Flavored simple syrups are a delicious way to add variety and flavor - along with sweetness - to your drinks. This lemon simple syrup has three ingredients and takes minutes to make. It’s perfect for sweetening iced tea or making delicious homemade lemonade.
Made with ingredients easily found at your local grocery store, this easy recipe is a great way to use a part of the lemon often discarded - lemon rinds.
I love this simple lemon syrup for sweetening cold drinks because you don't have to worry about sugar granules not dissolving and making your drink gritty. This simple recipe is also one of my favorite ways to level up your cocktail or mocktails. Just trade out traditional simple syrup for lemon syrup.
- White sugar
- A lemon
How to Make Lemon Simple Syrup
Using a vegetable peeler, peel two large strips of lemon rind off of the outside of the lemon. Be careful not to get the pith (the white part) underneath the peel, which is bitter.
Bring water to a boil in a small saucepan over medium heat. Add the sugar and stir until this sugar dissolves.
Remove from heat and add in the lemon peels.
Let mixture steep until it’s cooled to room temperature.
Remove the lemon peels with a fork or fine mesh strainer.
Pour your lemon syrup into a glass bottle or jar and place it in the refrigerator. Let it cool completely before using.
Store your syrup in an airtight container. Lemon simple syrup will keep in the refrigerator for up to 3 weeks. Discard it if it starts to look cloudy or changes color in any way.
How to Use Lemon Simple Syrup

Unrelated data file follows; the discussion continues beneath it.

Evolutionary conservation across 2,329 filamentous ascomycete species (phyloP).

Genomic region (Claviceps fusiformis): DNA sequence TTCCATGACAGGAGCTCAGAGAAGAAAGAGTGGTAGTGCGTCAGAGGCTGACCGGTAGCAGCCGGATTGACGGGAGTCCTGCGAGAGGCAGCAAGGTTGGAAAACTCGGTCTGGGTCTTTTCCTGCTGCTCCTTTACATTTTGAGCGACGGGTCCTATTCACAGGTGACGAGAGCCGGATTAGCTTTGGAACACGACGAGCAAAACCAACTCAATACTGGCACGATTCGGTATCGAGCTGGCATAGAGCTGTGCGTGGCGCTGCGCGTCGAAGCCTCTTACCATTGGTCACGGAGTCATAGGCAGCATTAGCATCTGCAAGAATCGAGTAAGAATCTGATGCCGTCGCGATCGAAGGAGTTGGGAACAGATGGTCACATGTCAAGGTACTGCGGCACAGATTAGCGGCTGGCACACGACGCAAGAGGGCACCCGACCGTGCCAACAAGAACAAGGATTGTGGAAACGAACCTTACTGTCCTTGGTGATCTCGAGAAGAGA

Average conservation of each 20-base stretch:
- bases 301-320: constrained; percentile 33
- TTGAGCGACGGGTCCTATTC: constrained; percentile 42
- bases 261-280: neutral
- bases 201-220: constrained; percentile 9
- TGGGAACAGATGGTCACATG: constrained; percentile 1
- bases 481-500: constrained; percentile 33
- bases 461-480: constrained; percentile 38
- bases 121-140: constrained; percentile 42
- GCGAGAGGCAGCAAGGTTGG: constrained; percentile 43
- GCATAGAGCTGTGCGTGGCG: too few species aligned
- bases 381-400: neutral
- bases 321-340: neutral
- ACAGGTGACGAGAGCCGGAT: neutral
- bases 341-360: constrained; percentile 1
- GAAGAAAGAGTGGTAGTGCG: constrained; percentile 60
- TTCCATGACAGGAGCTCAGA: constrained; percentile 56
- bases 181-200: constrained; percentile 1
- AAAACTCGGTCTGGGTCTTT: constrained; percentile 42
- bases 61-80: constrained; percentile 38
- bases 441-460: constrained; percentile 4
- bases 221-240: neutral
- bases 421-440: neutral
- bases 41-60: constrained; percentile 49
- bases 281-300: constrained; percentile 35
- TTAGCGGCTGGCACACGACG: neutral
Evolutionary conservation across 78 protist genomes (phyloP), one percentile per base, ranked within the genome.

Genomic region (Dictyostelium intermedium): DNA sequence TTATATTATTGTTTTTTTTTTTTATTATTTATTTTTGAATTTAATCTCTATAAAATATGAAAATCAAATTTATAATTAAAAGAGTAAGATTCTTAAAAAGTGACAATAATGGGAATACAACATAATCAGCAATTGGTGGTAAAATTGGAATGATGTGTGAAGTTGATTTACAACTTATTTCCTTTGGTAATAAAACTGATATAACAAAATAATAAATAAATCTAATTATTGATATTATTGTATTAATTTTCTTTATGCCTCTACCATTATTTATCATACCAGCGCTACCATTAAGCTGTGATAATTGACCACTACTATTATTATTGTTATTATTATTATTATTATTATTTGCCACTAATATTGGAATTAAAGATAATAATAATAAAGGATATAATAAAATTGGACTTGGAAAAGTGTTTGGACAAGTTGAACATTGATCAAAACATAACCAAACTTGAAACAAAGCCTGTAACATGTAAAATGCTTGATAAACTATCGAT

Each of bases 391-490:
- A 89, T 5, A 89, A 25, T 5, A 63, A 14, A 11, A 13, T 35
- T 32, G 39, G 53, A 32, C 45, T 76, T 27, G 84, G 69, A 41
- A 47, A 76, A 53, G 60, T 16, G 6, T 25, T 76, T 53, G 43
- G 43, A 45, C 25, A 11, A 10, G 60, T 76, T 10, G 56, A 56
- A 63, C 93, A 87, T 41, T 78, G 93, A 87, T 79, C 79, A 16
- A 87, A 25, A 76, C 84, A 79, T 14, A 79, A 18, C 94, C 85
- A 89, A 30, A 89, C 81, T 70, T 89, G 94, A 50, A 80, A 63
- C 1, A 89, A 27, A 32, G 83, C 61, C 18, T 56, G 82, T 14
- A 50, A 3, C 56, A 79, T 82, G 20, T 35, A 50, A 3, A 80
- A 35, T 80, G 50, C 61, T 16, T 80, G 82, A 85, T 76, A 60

There are so many ways to use lemon syrup, including to sweeten cold beverages or hot teas.
- Combine fresh lemon juice with water and lemon simple syrup for homemade lemonade.
- Use it to sweeten your iced tea or hot tea.
- Toss 2 tablespoon of lemon syrup with 1 tablespoon fresh, chopped mint and drizzle over fruit salads.
- Mix it with club soda, soda water, or your favorite sparkling water to make homemade lemon soda.
- Combine 1 oz lemon syrup with 2 oz citrus vodka, 0.5 oz triple sec, and 0.5 oz fresh lemon juice in a cocktail shaker with ice cubes. Shake well and strain into a martini glass for delicious lemon drop martinis.
- Swap out the traditional simple syrup for lemon simple syrup in your favorite cocktails.
- Use fresh lemons. Choose a fresh lemon that’s firm to the touch. Soft, squishy lemons are typically fine for juicing, but they’ve lost a lot of the oils in their outer peel. Because of that they won’t peel nicely and will have minimal flavor in that outer peel.
- Don’t zest the lemon peel. There’s no need for it - it won’t make the flavor stronger or infuse faster. Plus it’s a pain to get that lemon zest back out of your syrup and you don’t want to leave it in because it’ll create a bad texture in your drinks.
- Store your syrup in glass containers with a tight-fitting lid. Use a glass bottle or glass jar (a mason jar works great!) so it doesn’t absorb any lingering odors or flavors from plastic containers.
- Change it up! Add fresh mint leaves, fresh basil leaves, or dried lavender to your lemon syrup when you add in the lemon peels to create delicious variations on this lemon syrup recipe.
Don’t Miss These Simple Syrup Recipes
FAQs and Substitutions
Using anything besides white sugar - cane sugar or beet sugar - will cause a change in the flavor of the syrup and you won’t get a pure, strong lemon flavor. If you really don’t want to use white sugar, use agave nectar or honey for the best flavor pairing. Skip the maple syrup or brown sugar.
The citrus oils in the lemon peel is what gives this syrup its flavor. Using lemon juice will dilute the flavor and result in a more subtle lemon flavor. Save the juice from your lemon for making homemade lemonade and stick to using the peels in your syrup.
When kept refrigerated, lemon syrup will keep for up to 3 weeks. Discard it immediately if the syrup changes color in any way or starts looking cloudy.
While I don't have a lot of lemon choices in Michigan (no lemon trees here!), the traditional lemons available at every super market, as well as meyer lemons, were both excellent when testing this sugar syrup recipe.